Searching for love at the Fair
Despite a smart appearance, Donnybrook disappoints
Cooking? It's about love, isn't it? Last week I spent a morning in the company of people who know no greater joy than to get up close and personal with pristine ingredients and create something wholesome and satisfying for their nearest and dearest. In a roomful of food bloggers, passion, kindled by the consuming urge to alchemise raw ingredients into a tasty dish, was as discernable as the fragrant whiff of a Havana cigar to a man who has given up smoking.
Most keen home cooks I know cook with passion. Most of the professional chefs I've met, likewise. It is an essential ingredient if food is to be raised above the mundane task of filling the belly. Yet, all too many times when I dine out this vital ingredient is lacking. How can that be? The root cause is, I suspect, that most diners like to eat within their comfort zone.
Restaurant economics pays homage to this conservatism. Understandably, as no restaurateur wants to make a loss by providing dishes no one will eat. This conservatism is reflected in the mundane nature of many restaurant menus. I've lost count of the number of times I've picked up a menu and said "Ah yes, chicken breast, fillet, rib-eye, sea bass, plus a token vegetarian dish.
I would exempt the restaurant at Donnybrook Fair, where the Lit'ry Chick and I dined last Friday from this criticism. There were some decent ideas on the menu, notably the employment of the wonderful and under-appreciated samphire as accompaniment to the lemon sole.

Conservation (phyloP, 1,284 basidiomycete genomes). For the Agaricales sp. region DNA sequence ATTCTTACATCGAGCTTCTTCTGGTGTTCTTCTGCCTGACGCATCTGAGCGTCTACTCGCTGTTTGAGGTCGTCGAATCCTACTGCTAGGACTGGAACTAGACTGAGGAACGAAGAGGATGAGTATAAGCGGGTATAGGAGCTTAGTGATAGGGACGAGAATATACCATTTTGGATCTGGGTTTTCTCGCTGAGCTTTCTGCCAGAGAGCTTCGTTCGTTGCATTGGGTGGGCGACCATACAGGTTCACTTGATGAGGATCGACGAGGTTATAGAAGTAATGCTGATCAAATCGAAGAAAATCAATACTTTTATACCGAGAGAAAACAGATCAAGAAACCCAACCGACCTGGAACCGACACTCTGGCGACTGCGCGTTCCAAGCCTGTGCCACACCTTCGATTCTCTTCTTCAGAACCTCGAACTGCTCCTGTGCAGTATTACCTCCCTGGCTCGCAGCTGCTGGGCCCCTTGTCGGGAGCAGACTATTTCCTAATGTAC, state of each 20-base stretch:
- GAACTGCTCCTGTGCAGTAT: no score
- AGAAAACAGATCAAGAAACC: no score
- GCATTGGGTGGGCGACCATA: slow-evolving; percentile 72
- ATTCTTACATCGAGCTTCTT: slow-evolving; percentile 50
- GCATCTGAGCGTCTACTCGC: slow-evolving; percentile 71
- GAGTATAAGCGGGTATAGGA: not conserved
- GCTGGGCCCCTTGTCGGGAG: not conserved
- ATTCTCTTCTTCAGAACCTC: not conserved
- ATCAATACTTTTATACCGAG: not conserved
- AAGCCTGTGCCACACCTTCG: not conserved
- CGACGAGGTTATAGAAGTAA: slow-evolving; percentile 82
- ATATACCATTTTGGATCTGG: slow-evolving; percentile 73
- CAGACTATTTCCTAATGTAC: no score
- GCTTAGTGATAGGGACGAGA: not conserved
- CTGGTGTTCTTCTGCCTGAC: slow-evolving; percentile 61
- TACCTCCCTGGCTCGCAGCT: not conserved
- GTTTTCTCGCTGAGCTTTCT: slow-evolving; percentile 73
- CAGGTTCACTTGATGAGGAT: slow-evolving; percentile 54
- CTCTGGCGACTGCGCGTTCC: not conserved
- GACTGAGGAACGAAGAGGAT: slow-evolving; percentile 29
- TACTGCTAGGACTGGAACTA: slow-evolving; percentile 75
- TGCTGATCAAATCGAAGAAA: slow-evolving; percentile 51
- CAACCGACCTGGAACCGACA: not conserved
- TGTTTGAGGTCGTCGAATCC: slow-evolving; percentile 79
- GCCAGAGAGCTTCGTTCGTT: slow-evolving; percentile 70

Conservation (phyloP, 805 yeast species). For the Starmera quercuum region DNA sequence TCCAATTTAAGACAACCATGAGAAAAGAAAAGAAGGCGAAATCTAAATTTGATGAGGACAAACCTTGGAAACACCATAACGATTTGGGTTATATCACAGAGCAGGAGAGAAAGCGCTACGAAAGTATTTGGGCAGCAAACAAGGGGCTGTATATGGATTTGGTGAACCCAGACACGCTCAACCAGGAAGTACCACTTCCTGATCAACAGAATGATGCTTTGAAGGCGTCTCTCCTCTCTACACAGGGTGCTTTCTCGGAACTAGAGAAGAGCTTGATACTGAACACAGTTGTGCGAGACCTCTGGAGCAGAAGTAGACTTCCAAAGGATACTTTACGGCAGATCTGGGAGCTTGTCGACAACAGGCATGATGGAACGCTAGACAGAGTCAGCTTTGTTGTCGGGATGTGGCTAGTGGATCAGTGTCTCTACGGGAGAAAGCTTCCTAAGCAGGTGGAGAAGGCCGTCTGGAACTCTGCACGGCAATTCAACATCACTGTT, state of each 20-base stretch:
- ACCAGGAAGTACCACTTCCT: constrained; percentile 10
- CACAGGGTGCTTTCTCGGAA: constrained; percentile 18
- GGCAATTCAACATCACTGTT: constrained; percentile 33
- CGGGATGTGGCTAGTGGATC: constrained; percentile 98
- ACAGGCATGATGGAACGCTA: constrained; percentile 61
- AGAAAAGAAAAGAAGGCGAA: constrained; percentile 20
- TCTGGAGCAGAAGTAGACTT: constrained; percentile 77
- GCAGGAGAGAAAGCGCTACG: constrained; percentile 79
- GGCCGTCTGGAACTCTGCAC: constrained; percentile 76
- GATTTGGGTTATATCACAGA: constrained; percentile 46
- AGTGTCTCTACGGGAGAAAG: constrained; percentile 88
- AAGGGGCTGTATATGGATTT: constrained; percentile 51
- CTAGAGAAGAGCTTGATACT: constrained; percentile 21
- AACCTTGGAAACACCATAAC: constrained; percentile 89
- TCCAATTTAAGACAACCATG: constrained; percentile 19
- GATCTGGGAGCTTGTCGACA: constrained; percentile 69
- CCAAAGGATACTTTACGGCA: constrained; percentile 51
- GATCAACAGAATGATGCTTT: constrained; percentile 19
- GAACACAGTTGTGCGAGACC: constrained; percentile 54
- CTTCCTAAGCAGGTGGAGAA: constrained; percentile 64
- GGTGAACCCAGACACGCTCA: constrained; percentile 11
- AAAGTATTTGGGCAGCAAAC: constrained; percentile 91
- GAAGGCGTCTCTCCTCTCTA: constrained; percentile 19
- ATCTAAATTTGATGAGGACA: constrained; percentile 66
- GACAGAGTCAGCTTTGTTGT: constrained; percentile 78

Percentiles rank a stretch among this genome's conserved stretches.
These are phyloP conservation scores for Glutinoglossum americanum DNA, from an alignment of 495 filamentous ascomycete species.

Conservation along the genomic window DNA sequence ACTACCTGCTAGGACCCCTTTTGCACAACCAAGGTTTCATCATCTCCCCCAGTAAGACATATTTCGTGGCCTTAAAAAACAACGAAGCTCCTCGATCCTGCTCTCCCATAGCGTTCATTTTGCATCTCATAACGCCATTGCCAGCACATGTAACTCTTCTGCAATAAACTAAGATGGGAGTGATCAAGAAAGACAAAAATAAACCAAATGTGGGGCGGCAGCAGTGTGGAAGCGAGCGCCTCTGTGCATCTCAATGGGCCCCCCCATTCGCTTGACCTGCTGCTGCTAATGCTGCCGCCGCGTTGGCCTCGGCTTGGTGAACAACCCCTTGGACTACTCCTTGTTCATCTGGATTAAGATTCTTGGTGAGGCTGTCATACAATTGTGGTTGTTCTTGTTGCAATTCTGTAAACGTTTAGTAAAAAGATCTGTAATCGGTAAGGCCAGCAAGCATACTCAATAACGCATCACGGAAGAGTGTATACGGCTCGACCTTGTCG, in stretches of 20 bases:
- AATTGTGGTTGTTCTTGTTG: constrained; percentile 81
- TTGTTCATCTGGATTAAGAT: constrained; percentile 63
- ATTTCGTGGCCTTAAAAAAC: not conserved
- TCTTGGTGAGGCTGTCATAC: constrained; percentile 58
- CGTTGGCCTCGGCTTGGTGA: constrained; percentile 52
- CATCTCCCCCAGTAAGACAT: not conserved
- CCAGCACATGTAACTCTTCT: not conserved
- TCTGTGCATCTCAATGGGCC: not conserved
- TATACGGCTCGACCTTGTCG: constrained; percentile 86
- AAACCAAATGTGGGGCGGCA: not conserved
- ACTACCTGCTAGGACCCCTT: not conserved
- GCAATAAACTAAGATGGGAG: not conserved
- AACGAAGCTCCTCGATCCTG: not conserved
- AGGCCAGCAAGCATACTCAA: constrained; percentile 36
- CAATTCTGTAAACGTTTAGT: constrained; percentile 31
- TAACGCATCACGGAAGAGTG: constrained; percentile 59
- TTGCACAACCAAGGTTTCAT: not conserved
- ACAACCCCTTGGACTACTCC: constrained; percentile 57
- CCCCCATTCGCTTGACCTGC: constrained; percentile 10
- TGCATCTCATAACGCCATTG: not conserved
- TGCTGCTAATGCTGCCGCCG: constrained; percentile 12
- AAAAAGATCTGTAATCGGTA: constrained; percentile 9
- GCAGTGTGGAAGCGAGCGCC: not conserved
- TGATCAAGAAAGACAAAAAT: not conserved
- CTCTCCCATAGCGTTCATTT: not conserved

At the same time, the execution of many of the dishes seriously underwhelmed and this, in conjunction with waiting staff who gave the impression that they were sleepwalking, detracted considerably from the occasion. A shame, because the dining room is an absolute stunner, oozing comfort and style; quality accoutrements and sparkling glassware contribute to the sense of occasion.
Wine prices are very fair and the list shows signs of being put together by someone who knows and loves the subject.
I opted for the confit of duck spring rolls. The filo pastry was several sheets too thick and the rolls under-baked. The duck was ground almost to the texture of liver pâté and to digest this combo of sog and mush I was pitifully grateful for the sweet chilli cliche that accompanied it.
The Lit'ry Chick got little joy from her goat cheese and beetroot salad, opining that the cheese was too creamy and the beet too bland. I tasted some and she did have a point.
Mains got off to an iffy start due to a slight contretemps with the guy who started the evening as sommelier and finished as a de facto maitre d' (catering, like nature, abhors a vacuum). There was a divergence regarding the meaning of the phrase 'double pork chop'. To me, a 'double chop' is what they call in the north of England a 'Barnsley chop', that is two large cutlets butterflied. No, said your man, a double chop is one cut up to the edge of the next bone. That, I could have accepted, save that the other side had been shaved tight to the bone -- the world's thinnest double chop.
More crucial, though, was the lack of flavour. I expect very little from Irish pork these days and am rarely disappointed, but this chop, double or single, was bland as a Daniel O'Donnell boxed set.
TLC's 'Pan-fried' (how else would one fry?) fillets of lemon sole with shrimp butter, samphire and sautéed potatoes was a better effort, but the sole was over-cooked.
Bread-and-butter pudding, Jekyll and Hyde of desserts, comes in two versions, sublime and inedible. Guess which this was. The Lit'ry Chick's panna cotta you could park a truck on. Our aversion was noticed by the aforesaid sommelier/maitre d' who, bless, struck them from the bill.
All-in-all, a night when the minuses well outweighed the plusses. Perusing the menu, I found no mention of provenance. So was careless sourcing responsible for the want of flavour? Or was it a lack of love?